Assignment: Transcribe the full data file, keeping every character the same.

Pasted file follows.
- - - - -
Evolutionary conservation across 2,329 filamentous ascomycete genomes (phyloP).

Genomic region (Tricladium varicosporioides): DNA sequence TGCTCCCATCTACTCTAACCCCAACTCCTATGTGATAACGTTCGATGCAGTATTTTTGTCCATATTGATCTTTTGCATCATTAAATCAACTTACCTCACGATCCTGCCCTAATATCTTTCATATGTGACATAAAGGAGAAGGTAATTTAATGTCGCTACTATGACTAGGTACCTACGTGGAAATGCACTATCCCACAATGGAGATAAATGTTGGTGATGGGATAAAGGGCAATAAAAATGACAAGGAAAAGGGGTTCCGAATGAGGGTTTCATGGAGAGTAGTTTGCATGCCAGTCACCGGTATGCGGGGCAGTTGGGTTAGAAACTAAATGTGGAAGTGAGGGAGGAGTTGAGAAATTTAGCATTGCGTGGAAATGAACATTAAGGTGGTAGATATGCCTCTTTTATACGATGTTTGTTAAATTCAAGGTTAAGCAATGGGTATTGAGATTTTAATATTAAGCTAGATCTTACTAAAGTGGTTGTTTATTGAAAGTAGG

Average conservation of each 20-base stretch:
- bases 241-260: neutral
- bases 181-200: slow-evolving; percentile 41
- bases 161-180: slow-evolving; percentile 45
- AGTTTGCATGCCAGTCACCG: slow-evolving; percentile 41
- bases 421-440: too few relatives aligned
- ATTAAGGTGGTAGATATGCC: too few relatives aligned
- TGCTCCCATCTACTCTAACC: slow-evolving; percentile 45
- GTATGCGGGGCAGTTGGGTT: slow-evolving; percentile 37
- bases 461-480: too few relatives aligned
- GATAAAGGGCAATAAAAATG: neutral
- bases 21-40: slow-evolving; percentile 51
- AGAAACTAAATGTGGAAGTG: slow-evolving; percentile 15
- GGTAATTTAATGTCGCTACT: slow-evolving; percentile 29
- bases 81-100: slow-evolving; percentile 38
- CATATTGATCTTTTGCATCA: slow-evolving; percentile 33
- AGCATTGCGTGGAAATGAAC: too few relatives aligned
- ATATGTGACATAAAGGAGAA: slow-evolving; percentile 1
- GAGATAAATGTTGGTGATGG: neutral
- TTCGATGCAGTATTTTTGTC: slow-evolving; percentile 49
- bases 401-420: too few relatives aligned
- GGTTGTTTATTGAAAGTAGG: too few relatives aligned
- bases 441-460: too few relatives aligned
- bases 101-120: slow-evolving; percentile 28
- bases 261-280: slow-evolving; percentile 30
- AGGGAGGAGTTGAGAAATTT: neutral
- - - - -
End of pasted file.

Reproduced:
Evolutionary conservation across 2,329 filamentous ascomycete genomes (phyloP).

Genomic region (Tricladium varicosporioides): DNA sequence TGCTCCCATCTACTCTAACCCCAACTCCTATGTGATAACGTTCGATGCAGTATTTTTGTCCATATTGATCTTTTGCATCATTAAATCAACTTACCTCACGATCCTGCCCTAATATCTTTCATATGTGACATAAAGGAGAAGGTAATTTAATGTCGCTACTATGACTAGGTACCTACGTGGAAATGCACTATCCCACAATGGAGATAAATGTTGGTGATGGGATAAAGGGCAATAAAAATGACAAGGAAAAGGGGTTCCGAATGAGGGTTTCATGGAGAGTAGTTTGCATGCCAGTCACCGGTATGCGGGGCAGTTGGGTTAGAAACTAAATGTGGAAGTGAGGGAGGAGTTGAGAAATTTAGCATTGCGTGGAAATGAACATTAAGGTGGTAGATATGCCTCTTTTATACGATGTTTGTTAAATTCAAGGTTAAGCAATGGGTATTGAGATTTTAATATTAAGCTAGATCTTACTAAAGTGGTTGTTTATTGAAAGTAGG

Average conservation of each 20-base stretch:
- bases 241-260: neutral
- bases 181-200: slow-evolving; percentile 41
- bases 161-180: slow-evolving; percentile 45
- AGTTTGCATGCCAGTCACCG: slow-evolving; percentile 41
- bases 421-440: too few relatives aligned
- ATTAAGGTGGTAGATATGCC: too few relatives aligned
- TGCTCCCATCTACTCTAACC: slow-evolving; percentile 45
- GTATGCGGGGCAGTTGGGTT: slow-evolving; percentile 37
- bases 461-480: too few relatives aligned
- GATAAAGGGCAATAAAAATG: neutral
- bases 21-40: slow-evolving; percentile 51
- AGAAACTAAATGTGGAAGTG: slow-evolving; percentile 15
- GGTAATTTAATGTCGCTACT: slow-evolving; percentile 29
- bases 81-100: slow-evolving; percentile 38
- CATATTGATCTTTTGCATCA: slow-evolving; percentile 33
- AGCATTGCGTGGAAATGAAC: too few relatives aligned
- ATATGTGACATAAAGGAGAA: slow-evolving; percentile 1
- GAGATAAATGTTGGTGATGG: neutral
- TTCGATGCAGTATTTTTGTC: slow-evolving; percentile 49
- bases 401-420: too few relatives aligned
- GGTTGTTTATTGAAAGTAGG: too few relatives aligned
- bases 441-460: too few relatives aligned
- bases 101-120: slow-evolving; percentile 28
- bases 261-280: slow-evolving; percentile 30
- AGGGAGGAGTTGAGAAATTT: neutral